New report examines barriers to integration across the UK

A journey towards safety report image

A new report published today examines the experiences of men and women granted refugee protection in the UK. 

With the support of Scottish Refugee Council and the British Refugee Council, researchers asked men and women from the Eritrean community about their lives since receiving refugee protection. They also asked participants for their thoughts on how to improve the various processes - applying for bank accounts, finding suitable housing etc -  that have such a huge impact on people's lives. 

The report found, once again, that receiving a positive decision on a claim for protection can signal the start of a period of intense stress and anxiety. People have just 28 days to leave their asylum accommodation, find a new home and register for various entitlements such as child benefit. This 28 day 'move on period' creates obstacles that are almost insurmountable.

A journey towards safety report 2018



One participant said: “They gave me 28 days to leave the asylum accommodation from the Government and I had to get a bank account, apply for jobcentre and apply for housing benefit and a place to live. That was hard. After they told me 28 days I knew I couldn’t do everything. The bank appointment was after two weeks and jobcentre was after a few days but it was only after 2-3 weeks I would receive my money…28 days was finished and I had to leave and didn’t have any home and still had not received money from the jobcentre.”

Participants also talked about the impact of family separation and the pain and trauma of living apart from children and spouses.

A journey towards safety report 2018

One man said: "If my mother was here, I could have good relations with my neighbours…we could bring some home-cooked food… for now they see me as a single man and are hesitant to get to know me.”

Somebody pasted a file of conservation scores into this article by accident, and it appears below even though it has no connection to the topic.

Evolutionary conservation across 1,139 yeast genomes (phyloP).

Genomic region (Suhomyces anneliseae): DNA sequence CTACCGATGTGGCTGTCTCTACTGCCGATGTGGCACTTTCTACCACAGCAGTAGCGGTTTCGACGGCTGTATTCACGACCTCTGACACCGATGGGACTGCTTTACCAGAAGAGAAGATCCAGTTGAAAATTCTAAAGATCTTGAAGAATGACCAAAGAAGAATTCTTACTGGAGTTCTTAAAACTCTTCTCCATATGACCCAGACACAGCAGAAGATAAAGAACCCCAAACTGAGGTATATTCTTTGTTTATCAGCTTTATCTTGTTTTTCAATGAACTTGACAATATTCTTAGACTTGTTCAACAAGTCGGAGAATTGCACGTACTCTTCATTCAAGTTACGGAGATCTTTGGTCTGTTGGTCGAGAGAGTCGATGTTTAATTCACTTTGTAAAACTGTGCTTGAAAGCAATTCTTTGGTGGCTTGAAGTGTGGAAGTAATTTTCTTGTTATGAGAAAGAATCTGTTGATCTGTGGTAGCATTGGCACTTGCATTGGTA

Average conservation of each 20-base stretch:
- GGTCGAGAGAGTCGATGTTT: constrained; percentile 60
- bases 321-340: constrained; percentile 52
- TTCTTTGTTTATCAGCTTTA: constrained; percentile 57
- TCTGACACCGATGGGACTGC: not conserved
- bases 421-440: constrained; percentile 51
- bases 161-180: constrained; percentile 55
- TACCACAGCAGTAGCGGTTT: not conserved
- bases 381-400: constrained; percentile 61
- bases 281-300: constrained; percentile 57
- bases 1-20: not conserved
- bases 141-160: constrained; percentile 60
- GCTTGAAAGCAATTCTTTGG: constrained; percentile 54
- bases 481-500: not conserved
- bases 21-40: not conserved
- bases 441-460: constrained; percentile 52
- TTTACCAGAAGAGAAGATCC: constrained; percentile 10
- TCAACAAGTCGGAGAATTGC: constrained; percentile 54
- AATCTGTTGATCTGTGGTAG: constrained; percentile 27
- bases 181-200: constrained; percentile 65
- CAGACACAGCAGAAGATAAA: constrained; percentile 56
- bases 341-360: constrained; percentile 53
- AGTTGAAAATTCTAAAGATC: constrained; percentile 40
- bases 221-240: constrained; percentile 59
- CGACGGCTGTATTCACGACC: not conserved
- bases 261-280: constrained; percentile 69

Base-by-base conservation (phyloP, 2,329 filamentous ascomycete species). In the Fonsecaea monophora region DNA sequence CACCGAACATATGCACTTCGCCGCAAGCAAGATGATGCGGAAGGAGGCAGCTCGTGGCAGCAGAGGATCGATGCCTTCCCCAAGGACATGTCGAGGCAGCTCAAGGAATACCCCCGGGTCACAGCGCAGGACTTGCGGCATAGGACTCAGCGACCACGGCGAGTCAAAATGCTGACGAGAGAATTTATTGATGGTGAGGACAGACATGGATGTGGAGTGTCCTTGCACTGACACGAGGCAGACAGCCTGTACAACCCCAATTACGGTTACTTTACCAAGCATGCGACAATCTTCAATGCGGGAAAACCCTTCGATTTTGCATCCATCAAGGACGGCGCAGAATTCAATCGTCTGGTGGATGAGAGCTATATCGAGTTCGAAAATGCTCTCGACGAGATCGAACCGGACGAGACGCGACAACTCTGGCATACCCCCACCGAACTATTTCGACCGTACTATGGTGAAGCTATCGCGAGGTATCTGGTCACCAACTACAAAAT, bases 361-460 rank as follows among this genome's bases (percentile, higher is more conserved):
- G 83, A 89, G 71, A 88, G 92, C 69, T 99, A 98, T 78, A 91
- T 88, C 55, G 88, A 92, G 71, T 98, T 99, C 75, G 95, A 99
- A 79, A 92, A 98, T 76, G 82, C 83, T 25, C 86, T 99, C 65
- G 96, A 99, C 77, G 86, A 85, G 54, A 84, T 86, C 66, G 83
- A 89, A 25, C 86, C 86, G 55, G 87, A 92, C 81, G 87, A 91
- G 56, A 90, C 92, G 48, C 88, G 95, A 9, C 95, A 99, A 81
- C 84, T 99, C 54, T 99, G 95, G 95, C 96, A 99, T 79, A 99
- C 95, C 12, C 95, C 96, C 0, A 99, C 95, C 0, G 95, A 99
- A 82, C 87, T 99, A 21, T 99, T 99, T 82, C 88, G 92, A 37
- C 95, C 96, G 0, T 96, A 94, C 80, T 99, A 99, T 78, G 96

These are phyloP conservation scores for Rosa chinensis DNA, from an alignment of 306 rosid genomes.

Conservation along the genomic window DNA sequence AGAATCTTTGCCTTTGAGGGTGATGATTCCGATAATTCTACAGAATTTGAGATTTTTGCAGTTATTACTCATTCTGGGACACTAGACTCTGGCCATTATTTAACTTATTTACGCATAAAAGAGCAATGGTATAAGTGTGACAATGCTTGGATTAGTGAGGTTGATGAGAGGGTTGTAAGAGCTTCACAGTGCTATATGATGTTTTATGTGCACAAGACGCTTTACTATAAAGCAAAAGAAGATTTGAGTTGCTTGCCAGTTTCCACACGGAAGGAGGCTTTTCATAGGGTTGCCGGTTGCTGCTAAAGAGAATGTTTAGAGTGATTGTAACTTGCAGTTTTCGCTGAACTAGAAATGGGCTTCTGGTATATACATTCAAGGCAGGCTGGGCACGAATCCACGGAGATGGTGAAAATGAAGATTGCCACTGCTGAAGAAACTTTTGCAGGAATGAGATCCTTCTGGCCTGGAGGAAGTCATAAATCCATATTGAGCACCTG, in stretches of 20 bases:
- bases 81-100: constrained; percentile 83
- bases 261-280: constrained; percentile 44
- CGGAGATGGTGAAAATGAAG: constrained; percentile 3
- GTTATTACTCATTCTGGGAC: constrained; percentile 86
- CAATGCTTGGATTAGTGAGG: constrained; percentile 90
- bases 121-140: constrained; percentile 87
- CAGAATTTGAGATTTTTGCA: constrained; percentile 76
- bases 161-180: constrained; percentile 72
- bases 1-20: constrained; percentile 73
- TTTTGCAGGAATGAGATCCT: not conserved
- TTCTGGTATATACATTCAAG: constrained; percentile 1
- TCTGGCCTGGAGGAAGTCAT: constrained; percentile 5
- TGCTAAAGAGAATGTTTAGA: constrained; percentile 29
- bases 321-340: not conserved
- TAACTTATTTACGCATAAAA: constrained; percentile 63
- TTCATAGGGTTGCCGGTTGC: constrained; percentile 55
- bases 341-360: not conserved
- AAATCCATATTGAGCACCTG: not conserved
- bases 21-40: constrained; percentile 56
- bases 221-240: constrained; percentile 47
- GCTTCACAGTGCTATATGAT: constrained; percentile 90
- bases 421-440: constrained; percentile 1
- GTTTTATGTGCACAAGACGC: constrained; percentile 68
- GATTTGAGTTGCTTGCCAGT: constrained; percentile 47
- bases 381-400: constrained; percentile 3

Another said: "The length of the family reunion process puts a real strain on relationships. It’s so hard when your children are somewhere else…I didn’t have the money for a DNA test. It’s very difficult to get documents like marriage certificates out of Eritrea and requesting them can put people in danger."

The report recommends the UK Government extends the circumstances in which people qualify for family reunion,  echoing proposals raised in Angus MacNeil's private members bill. This would include:

  • allowing child refugees in the UK the right to sponsor their close family, so they can rebuild their lives together and help them integrate in their new community
  • expanding who qualifies as ‘family’, so that young people who have turned 18 and elderly parents can join their family in the UK.

Gary Christie, Head of Policy at Scottish Refugee Council said:

"This report confirms what we hear from people every day about just how hard it can be to integrate into mainstream society in the UK. At Scottish Refugee Council we provide intensive one-to-one support for people to help them through the move on period and, crucially, to help people avoid destitution at this critical time. 

"But even with our support, this report illustrates that people still face very tough structural challenges. There are straightforward changes the UK government could put in place, such as extending the rigid 28 day move on period, that would make a huge difference to people's lives and give them the best chance of integrating and building firm foundations for their lives here. We are grateful to the Eritrean men and women in Glasgow who shared their experiences and insights with the research team." 

Read the full report, A Journey Towards Safety.

Find out more about how you can support the family reunion campaign.